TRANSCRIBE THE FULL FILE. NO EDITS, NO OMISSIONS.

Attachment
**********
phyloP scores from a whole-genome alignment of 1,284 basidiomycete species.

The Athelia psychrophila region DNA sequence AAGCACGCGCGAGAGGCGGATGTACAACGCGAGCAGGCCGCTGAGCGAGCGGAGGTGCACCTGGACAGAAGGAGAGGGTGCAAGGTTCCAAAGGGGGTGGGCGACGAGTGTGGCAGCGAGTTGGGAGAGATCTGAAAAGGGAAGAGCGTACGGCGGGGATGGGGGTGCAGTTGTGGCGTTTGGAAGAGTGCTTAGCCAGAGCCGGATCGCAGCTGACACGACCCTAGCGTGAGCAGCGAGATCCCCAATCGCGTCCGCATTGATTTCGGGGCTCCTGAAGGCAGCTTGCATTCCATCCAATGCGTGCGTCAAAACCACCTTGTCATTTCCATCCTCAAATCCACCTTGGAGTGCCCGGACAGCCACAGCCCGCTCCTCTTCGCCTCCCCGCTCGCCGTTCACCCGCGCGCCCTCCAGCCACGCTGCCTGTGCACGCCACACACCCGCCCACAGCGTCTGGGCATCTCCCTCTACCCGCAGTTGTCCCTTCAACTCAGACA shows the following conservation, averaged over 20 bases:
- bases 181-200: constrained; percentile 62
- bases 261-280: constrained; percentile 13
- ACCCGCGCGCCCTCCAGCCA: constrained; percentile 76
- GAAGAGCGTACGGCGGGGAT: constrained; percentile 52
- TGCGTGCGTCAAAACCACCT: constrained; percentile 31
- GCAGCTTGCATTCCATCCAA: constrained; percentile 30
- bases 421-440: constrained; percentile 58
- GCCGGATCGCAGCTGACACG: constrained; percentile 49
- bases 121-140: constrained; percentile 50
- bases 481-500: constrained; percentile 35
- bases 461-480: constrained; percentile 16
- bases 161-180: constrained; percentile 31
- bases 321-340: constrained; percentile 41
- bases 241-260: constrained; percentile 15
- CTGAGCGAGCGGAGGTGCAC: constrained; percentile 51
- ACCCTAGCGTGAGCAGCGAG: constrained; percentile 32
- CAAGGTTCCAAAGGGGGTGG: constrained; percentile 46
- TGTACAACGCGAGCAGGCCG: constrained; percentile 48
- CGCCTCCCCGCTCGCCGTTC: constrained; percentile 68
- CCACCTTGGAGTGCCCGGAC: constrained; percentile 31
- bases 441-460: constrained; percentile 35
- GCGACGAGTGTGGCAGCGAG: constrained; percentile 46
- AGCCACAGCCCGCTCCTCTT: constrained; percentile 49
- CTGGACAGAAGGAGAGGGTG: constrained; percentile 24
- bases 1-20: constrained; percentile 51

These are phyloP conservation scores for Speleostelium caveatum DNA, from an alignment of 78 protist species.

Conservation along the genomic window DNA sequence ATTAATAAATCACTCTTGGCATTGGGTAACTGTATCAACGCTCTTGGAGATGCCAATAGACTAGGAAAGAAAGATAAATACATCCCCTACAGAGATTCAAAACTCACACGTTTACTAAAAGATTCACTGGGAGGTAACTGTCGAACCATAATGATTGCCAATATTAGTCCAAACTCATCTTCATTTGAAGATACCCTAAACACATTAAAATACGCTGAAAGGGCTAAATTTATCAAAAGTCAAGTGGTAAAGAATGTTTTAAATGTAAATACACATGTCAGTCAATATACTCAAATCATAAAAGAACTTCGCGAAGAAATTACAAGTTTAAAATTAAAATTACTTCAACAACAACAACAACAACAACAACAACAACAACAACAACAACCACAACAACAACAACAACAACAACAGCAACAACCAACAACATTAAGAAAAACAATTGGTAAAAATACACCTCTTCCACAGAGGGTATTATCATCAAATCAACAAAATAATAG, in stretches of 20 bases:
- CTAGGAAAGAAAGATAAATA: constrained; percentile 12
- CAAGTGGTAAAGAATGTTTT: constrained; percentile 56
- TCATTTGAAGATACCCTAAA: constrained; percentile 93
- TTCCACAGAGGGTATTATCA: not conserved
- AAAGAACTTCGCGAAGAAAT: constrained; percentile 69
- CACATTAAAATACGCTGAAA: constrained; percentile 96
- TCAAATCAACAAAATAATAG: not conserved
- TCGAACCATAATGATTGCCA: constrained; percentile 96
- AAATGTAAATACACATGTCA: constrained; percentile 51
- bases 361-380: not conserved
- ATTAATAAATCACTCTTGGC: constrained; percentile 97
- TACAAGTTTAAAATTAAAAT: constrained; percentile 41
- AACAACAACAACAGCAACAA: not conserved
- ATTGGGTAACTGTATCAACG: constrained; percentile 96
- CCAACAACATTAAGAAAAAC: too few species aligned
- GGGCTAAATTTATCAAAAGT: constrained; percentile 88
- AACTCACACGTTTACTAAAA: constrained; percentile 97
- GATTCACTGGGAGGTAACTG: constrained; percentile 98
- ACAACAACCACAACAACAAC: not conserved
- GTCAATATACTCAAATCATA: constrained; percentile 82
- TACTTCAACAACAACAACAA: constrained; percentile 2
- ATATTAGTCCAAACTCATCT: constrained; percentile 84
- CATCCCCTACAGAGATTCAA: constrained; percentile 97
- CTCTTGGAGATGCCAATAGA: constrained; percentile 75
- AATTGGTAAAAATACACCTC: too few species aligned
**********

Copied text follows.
phyloP scores from a whole-genome alignment of 1,284 basidiomycete species.

The Athelia psychrophila region DNA sequence AAGCACGCGCGAGAGGCGGATGTACAACGCGAGCAGGCCGCTGAGCGAGCGGAGGTGCACCTGGACAGAAGGAGAGGGTGCAAGGTTCCAAAGGGGGTGGGCGACGAGTGTGGCAGCGAGTTGGGAGAGATCTGAAAAGGGAAGAGCGTACGGCGGGGATGGGGGTGCAGTTGTGGCGTTTGGAAGAGTGCTTAGCCAGAGCCGGATCGCAGCTGACACGACCCTAGCGTGAGCAGCGAGATCCCCAATCGCGTCCGCATTGATTTCGGGGCTCCTGAAGGCAGCTTGCATTCCATCCAATGCGTGCGTCAAAACCACCTTGTCATTTCCATCCTCAAATCCACCTTGGAGTGCCCGGACAGCCACAGCCCGCTCCTCTTCGCCTCCCCGCTCGCCGTTCACCCGCGCGCCCTCCAGCCACGCTGCCTGTGCACGCCACACACCCGCCCACAGCGTCTGGGCATCTCCCTCTACCCGCAGTTGTCCCTTCAACTCAGACA shows the following conservation, averaged over 20 bases:
- bases 181-200: constrained; percentile 62
- bases 261-280: constrained; percentile 13
- ACCCGCGCGCCCTCCAGCCA: constrained; percentile 76
- GAAGAGCGTACGGCGGGGAT: constrained; percentile 52
- TGCGTGCGTCAAAACCACCT: constrained; percentile 31
- GCAGCTTGCATTCCATCCAA: constrained; percentile 30
- bases 421-440: constrained; percentile 58
- GCCGGATCGCAGCTGACACG: constrained; percentile 49
- bases 121-140: constrained; percentile 50
- bases 481-500: constrained; percentile 35
- bases 461-480: constrained; percentile 16
- bases 161-180: constrained; percentile 31
- bases 321-340: constrained; percentile 41
- bases 241-260: constrained; percentile 15
- CTGAGCGAGCGGAGGTGCAC: constrained; percentile 51
- ACCCTAGCGTGAGCAGCGAG: constrained; percentile 32
- CAAGGTTCCAAAGGGGGTGG: constrained; percentile 46
- TGTACAACGCGAGCAGGCCG: constrained; percentile 48
- CGCCTCCCCGCTCGCCGTTC: constrained; percentile 68
- CCACCTTGGAGTGCCCGGAC: constrained; percentile 31
- bases 441-460: constrained; percentile 35
- GCGACGAGTGTGGCAGCGAG: constrained; percentile 46
- AGCCACAGCCCGCTCCTCTT: constrained; percentile 49
- CTGGACAGAAGGAGAGGGTG: constrained; percentile 24
- bases 1-20: constrained; percentile 51

These are phyloP conservation scores for Speleostelium caveatum DNA, from an alignment of 78 protist species.

Conservation along the genomic window DNA sequence ATTAATAAATCACTCTTGGCATTGGGTAACTGTATCAACGCTCTTGGAGATGCCAATAGACTAGGAAAGAAAGATAAATACATCCCCTACAGAGATTCAAAACTCACACGTTTACTAAAAGATTCACTGGGAGGTAACTGTCGAACCATAATGATTGCCAATATTAGTCCAAACTCATCTTCATTTGAAGATACCCTAAACACATTAAAATACGCTGAAAGGGCTAAATTTATCAAAAGTCAAGTGGTAAAGAATGTTTTAAATGTAAATACACATGTCAGTCAATATACTCAAATCATAAAAGAACTTCGCGAAGAAATTACAAGTTTAAAATTAAAATTACTTCAACAACAACAACAACAACAACAACAACAACAACAACAACAACCACAACAACAACAACAACAACAACAGCAACAACCAACAACATTAAGAAAAACAATTGGTAAAAATACACCTCTTCCACAGAGGGTATTATCATCAAATCAACAAAATAATAG, in stretches of 20 bases:
- CTAGGAAAGAAAGATAAATA: constrained; percentile 12
- CAAGTGGTAAAGAATGTTTT: constrained; percentile 56
- TCATTTGAAGATACCCTAAA: constrained; percentile 93
- TTCCACAGAGGGTATTATCA: not conserved
- AAAGAACTTCGCGAAGAAAT: constrained; percentile 69
- CACATTAAAATACGCTGAAA: constrained; percentile 96
- TCAAATCAACAAAATAATAG: not conserved
- TCGAACCATAATGATTGCCA: constrained; percentile 96
- AAATGTAAATACACATGTCA: constrained; percentile 51
- bases 361-380: not conserved
- ATTAATAAATCACTCTTGGC: constrained; percentile 97
- TACAAGTTTAAAATTAAAAT: constrained; percentile 41
- AACAACAACAACAGCAACAA: not conserved
- ATTGGGTAACTGTATCAACG: constrained; percentile 96
- CCAACAACATTAAGAAAAAC: too few species aligned
- GGGCTAAATTTATCAAAAGT: constrained; percentile 88
- AACTCACACGTTTACTAAAA: constrained; percentile 97
- GATTCACTGGGAGGTAACTG: constrained; percentile 98
- ACAACAACCACAACAACAAC: not conserved
- GTCAATATACTCAAATCATA: constrained; percentile 82
- TACTTCAACAACAACAACAA: constrained; percentile 2
- ATATTAGTCCAAACTCATCT: constrained; percentile 84
- CATCCCCTACAGAGATTCAA: constrained; percentile 97
- CTCTTGGAGATGCCAATAGA: constrained; percentile 75
- AATTGGTAAAAATACACCTC: too few species aligned